Rabbi Morton Leifman, who oversaw the training of Conservative movement cantors for decades, has died.
Leifman, a former vice president of the Jewish Theological Seminary in New York and longtime dean of its Cantors Institute, now called the H.L. Miller Cantorial School, died May 5 in Rockville, Maryland. He was 89.
A Minneapolis native, Leifman began his five decade career at JTS in 1959, becoming dean of students of the Teachers Institute and director of the Joint Bet Din. He became the dean of the Cantors Institute-Seminary College of Jewish Music in 1973, and while serving as dean was named senior vice president under Chancellor Gerson Cohen. In the 1980s he was named a vice-chancellor at JTS, the title he held at the time of his retirement. He taught nusach, or cantillation, and liturgy in both the cantorial and rabbinical schools at JTS, and also made recordings of them.
Leifman was considered a master raconteur. His stories were legendary and he would regale everyone for hours, his family told JTA. Over his career he visited hundreds of congregations as scholar- in-residence, engaging audiences with his stories and knowledge of Jewish music.
“He was the seminary’s troubadour, raconteur, and carrier of an entire oral tradition of what happened inside those wrought-iron gates for well over half a century,” Shaul Magid, Tikkun’s editor for Jewish thought and culture, wrote in an appreciation on the magazine’s website.
The chancellor and board chair of JTS, Arnold Eisen and Alan Levine, respectively, called Leifman “a gifted teacher, a valued colleague, and a wise leader.”
“Rabbi Leifman’s tremendous impact on our institution and on Jewish life continues to be felt,” they wrote.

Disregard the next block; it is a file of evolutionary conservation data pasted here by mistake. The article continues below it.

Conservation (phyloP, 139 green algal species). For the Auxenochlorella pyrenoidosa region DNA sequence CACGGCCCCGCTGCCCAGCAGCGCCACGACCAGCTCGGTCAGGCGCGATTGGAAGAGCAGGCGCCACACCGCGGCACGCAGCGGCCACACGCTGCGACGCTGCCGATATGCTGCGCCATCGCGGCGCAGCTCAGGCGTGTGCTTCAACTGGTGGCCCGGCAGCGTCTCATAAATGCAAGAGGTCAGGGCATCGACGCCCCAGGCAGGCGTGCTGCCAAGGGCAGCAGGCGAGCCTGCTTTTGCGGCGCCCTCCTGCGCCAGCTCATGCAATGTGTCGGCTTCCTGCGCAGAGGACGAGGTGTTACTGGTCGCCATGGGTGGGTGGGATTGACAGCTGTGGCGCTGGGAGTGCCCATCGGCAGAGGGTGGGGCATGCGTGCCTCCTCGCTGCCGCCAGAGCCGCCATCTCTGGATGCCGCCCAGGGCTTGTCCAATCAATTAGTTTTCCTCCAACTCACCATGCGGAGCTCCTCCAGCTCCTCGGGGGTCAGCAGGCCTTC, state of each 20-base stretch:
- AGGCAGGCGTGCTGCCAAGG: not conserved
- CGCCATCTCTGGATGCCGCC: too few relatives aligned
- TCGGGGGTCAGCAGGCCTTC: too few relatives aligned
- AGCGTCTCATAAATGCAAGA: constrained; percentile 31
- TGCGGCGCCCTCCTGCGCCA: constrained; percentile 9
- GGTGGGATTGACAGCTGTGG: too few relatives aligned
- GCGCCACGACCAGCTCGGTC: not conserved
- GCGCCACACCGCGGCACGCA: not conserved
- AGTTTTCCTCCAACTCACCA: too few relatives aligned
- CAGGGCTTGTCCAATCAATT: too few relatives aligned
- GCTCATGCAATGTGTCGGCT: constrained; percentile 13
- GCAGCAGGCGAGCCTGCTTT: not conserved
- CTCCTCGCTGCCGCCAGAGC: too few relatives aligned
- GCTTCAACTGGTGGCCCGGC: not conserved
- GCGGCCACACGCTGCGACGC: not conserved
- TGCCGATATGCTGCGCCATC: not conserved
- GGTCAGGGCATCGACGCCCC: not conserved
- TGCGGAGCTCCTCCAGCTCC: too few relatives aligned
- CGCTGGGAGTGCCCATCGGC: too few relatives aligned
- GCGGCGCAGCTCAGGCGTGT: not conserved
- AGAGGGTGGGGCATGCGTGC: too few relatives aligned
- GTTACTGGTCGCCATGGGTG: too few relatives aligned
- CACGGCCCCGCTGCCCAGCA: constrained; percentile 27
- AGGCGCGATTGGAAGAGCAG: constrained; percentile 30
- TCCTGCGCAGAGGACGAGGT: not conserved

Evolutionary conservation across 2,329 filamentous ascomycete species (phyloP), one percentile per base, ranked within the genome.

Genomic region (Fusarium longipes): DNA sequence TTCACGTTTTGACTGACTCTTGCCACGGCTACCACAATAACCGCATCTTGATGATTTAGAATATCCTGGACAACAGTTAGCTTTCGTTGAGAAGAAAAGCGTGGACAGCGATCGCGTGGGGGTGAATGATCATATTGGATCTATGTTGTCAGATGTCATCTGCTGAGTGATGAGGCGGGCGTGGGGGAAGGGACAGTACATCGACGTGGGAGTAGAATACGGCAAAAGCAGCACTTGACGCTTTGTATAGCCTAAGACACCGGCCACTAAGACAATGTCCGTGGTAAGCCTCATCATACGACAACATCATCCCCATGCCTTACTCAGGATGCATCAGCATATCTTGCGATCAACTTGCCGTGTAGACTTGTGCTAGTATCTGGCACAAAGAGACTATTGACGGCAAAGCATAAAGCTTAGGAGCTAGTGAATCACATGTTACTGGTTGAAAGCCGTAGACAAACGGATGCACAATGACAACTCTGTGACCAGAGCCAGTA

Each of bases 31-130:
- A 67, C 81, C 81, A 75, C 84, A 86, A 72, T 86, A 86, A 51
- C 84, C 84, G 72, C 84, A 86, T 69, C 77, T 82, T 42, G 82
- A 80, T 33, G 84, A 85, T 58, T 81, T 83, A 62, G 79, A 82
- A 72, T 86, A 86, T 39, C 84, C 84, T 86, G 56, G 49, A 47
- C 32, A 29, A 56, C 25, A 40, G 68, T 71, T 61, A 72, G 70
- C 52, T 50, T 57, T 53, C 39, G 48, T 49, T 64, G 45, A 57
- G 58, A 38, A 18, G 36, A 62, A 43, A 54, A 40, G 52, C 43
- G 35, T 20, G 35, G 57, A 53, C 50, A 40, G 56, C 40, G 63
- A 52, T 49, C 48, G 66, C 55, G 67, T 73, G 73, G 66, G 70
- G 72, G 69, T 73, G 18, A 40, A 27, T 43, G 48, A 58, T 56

In recognition of his years of service, the seminary awarded Leifman an honorary doctorate in 1977.
Leifman was one of the first rabbis to travel behind the Iron Curtain, meeting with leaders of the Jewish community and government officials in Poland, Russia and Czechoslovakia.
He translated Yiddish poems of Rabbi Abraham Joshua Heschel that were later published in a book Leifman titled The Ineffable Name of God: Man: Poems in Yiddish and English.
Leifman was an established baal tefillah, prayer leader, by age 15. He graduated from New York University in 1950 and was ordained by JTS in 1951, working for Heschel and Rabbi Mordecai Kaplan, a co-founder of Reconstructionist Judaism, during his student years.
After ordination, he served as a chaplain in the U.S. Army from 1952 to 1954 during the Korean War, serving at Fort Bragg, North Carolina, and in France. After the army he became the founding rabbi of Beth El in Montreal from 1954 to 1959.
Leifman is survived by his wife of 54 years, Vera; four children; eight grandchildren, and four great-grandchildren.